One aspect of the present invention relates to a method of forming shallow trench isolation regions. In accordance with this aspect, a plurality of active regions are formed on a silicon substrate and a shallow trench isolation region is formed between two of the active regions. Silicon dioxide is selectively deposited within the shallow trench isolation region and not deposited on the two active regions.
Another aspect of the present invention relates to a semiconductor substrate on an SOI substrate that includes first and second active regions separated by a shallow trench isolation region. In particular, the shallow trench isolation region is filled with liquid-phase deposited silicon dioxide (LPD-SiO2).
Yet another aspect of the present invention relates to a semiconductor device forming area on an SOI substrate that includes at least two active areas and a shallow trench isolation region between the two areas. This forming area also includes an electrically-insulative material filling the shallow trench isolation region, the electrically-insulative material comprised substantially of silicon dioxide and having a uniform etch rate when exposed to wet etching solution.
One additional aspect of the present invention relates to a method of forming shallow trench isolation regions. In accordance with this aspect, a plurality of active regions are formed on a silicon substrate and a shallow trench isolation region is formed between two of the active regions. Silicon dioxide is selectively deposited within the shallow trench isolation region by liquid phase deposition of the silicon dioxide.
Using standard photolithographic and etching techniques, a photo resist pattern can be formed on the top of the pad nitride layer 310 so as to form shallow isolation trenches down to the BOX layer 204. As shown in
At this point, the sidewalls of the trenches 402-408 can be cleaned to reduce or eliminate native oxide along the exposed sidewalls of the SOI layer 208. This cleaning step can be accomplished by a hydrogen peroxide based cleaning step or other RCA cleaning methods in combination with DHF and/or BHF cleans known to a skilled artisan. After being cleaned, the trenches 402-408 are ready to be filled.
The formation of silicon dioxide 502 is localized to the trenches and does not cover the active areas 504-512. Furthermore, the silicon dioxide 502 in each trench is formed without seams caused by the intersection of different growth fronts and, therefore, has a uniform etch rate across its entire surface. As shown in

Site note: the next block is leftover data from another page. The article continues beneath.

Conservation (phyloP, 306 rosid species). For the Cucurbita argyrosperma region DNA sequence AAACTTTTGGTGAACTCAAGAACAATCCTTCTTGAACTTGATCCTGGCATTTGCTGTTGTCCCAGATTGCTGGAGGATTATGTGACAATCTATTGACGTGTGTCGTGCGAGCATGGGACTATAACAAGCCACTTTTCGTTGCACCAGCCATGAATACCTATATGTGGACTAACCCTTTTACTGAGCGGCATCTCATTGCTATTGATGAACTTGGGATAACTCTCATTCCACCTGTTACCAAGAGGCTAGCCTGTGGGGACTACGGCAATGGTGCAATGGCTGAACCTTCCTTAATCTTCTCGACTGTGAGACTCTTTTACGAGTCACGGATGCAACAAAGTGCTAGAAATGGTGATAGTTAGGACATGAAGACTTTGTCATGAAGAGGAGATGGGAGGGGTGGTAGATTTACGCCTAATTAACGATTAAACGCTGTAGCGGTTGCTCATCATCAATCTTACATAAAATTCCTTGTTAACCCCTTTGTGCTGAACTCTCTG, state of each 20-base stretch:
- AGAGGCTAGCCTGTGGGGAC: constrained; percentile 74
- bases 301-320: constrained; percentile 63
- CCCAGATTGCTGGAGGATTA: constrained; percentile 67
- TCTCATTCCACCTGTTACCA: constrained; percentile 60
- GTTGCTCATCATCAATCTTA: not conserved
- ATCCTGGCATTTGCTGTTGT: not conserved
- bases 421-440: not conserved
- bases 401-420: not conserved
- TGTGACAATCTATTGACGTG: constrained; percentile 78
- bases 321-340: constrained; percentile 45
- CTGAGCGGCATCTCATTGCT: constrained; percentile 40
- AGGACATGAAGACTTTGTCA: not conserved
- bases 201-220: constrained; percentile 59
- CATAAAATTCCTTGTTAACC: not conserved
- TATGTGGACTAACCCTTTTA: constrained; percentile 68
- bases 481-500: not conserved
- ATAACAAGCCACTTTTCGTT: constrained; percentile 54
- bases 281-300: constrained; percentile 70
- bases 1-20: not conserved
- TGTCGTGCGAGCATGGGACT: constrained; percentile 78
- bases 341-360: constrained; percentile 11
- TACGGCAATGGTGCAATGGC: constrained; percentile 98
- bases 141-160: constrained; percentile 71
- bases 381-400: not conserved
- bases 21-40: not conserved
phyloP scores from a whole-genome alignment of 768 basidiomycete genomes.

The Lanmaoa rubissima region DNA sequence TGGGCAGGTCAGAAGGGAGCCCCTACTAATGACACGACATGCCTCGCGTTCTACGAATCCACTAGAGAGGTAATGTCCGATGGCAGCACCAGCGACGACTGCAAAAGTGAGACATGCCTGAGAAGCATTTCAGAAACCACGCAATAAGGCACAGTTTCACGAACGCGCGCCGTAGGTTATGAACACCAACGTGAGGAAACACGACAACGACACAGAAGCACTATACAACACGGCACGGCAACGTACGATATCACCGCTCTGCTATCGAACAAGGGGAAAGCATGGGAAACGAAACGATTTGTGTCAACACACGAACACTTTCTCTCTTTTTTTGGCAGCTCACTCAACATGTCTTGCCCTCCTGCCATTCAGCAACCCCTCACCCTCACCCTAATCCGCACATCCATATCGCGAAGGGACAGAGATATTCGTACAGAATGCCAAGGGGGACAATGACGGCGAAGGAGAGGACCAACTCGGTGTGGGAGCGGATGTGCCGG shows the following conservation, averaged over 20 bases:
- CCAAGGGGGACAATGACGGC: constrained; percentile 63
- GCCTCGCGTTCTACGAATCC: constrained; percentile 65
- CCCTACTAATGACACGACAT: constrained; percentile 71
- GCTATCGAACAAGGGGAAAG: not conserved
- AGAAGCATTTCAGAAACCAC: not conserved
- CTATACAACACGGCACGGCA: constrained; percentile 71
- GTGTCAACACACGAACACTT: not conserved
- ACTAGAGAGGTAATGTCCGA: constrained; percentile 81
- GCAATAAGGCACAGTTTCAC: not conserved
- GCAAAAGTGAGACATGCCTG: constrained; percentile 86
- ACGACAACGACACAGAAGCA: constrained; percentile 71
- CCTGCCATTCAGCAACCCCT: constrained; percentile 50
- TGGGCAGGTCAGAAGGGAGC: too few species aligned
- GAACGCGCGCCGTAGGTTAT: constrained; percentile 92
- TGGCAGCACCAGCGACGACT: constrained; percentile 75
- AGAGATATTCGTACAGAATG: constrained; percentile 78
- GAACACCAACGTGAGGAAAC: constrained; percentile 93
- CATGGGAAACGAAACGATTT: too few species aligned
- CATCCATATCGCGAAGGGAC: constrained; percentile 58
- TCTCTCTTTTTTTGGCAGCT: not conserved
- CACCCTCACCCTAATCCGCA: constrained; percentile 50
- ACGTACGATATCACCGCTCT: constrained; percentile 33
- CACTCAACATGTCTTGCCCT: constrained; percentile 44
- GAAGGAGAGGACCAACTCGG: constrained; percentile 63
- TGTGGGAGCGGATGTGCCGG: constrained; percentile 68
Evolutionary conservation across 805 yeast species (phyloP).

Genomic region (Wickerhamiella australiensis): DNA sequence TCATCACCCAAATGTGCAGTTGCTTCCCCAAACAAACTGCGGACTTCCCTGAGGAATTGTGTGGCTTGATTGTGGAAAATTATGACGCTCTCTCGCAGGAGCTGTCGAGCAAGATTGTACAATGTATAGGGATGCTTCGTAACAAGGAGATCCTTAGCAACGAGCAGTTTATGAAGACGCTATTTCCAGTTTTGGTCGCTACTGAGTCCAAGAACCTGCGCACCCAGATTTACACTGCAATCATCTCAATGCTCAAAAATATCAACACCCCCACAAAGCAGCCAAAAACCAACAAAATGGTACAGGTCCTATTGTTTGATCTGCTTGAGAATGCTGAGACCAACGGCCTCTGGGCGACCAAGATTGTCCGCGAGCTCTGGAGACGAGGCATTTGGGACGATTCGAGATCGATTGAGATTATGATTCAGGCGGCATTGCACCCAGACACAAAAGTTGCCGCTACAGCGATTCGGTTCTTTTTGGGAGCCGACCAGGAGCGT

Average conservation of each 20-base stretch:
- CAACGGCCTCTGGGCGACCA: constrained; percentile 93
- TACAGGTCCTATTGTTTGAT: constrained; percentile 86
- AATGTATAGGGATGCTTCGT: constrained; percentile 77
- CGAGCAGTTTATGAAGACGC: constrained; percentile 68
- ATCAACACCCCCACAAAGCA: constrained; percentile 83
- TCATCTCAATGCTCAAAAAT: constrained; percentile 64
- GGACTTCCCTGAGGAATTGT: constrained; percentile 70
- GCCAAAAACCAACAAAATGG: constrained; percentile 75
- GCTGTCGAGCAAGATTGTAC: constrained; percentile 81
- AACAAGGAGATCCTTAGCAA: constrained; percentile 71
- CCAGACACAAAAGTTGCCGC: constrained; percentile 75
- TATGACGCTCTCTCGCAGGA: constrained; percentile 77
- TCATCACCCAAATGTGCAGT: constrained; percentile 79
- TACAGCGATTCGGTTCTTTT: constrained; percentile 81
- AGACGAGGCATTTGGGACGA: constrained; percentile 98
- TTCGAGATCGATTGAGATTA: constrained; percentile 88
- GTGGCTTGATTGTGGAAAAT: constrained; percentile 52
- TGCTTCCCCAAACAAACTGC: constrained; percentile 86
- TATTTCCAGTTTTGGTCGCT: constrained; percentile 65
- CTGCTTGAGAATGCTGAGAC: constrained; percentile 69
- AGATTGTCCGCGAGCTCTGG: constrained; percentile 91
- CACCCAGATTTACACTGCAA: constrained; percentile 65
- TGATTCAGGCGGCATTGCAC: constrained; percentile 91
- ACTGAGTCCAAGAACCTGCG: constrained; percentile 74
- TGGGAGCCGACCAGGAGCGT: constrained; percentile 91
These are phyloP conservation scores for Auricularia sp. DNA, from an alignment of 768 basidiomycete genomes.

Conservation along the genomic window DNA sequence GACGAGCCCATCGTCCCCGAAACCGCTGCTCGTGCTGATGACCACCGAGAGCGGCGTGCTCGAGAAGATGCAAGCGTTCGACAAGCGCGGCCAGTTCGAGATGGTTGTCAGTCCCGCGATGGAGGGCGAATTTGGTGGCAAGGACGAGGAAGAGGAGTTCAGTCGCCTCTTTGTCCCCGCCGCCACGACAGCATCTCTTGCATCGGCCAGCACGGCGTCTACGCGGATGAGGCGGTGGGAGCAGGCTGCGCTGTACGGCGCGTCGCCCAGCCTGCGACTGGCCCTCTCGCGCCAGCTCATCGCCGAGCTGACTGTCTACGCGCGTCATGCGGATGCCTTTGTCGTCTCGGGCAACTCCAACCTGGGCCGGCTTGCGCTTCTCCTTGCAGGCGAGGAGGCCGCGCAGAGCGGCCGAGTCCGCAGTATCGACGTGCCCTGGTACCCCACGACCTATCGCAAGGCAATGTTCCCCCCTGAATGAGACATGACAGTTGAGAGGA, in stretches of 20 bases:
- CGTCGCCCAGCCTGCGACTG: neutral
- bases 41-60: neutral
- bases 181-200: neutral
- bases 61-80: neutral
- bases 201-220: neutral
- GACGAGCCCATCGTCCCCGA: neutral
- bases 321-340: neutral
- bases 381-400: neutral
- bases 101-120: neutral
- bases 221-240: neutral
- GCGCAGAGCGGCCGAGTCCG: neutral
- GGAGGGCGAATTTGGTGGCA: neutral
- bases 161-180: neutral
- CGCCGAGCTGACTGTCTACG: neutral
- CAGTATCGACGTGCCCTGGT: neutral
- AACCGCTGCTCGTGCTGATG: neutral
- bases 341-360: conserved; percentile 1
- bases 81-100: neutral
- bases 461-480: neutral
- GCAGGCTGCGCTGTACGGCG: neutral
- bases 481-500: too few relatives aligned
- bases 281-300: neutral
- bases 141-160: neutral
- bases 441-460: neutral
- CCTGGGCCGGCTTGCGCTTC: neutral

Generally, LPD-SiO2 tends to be less dense than thermally grown silicon dioxide, such as that resulting from a CVD process. Accordingly, a high temperature anneal or oxidation, such as at 800-1200° C., can be performed to densify the LPD-SiO2 502 so that it is more characteristic of thermally grown silicon dioxide. The annealing step can be performed using rapid thermal annealing that lasts for seconds to minutes or a slow furnace annealing that can last for hours. In either case, the ambient atmosphere is preferably inert to slightly oxidizing. This annealing step can be performed before or after the LPD-SiO2 502 is planarized to the level of the pad nitride layer 310 as shown in
Also, because the CMP of the oxide 502 is reduced, less protection is needed over the active areas as compared to planarizing a CVD deposited oxide layer over an entire wafer as was performed historically. Thus, the thickness of the pad nitride layer 310 can be reduced as compared to conventional methods. Reducing the thickness of the pad nitride layer 310 is beneficial because it reduces the time needed to deposit the layer 310 and remove the layer 310; both of which are slow processes. In the past protective pad nitride layers have commonly exceeded 200 nm and more.
Once the trenches are filled and planarized (as shown in
Various modifications may be made to the illustrated embodiments without departing from the spirit and scope of the invention. Therefore, the invention lies in the claims hereinafter appended.
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|U.S. Classification||257/347, 257/E23.112|
|International Classification||H01L21/762, H01L23/58, H01L21/84, H01L27/12|
|Cooperative Classification||H01L21/84, H01L27/1203, H01L21/76283|
|European Classification||H01L21/762D20M, H01L27/12B, H01L21/84|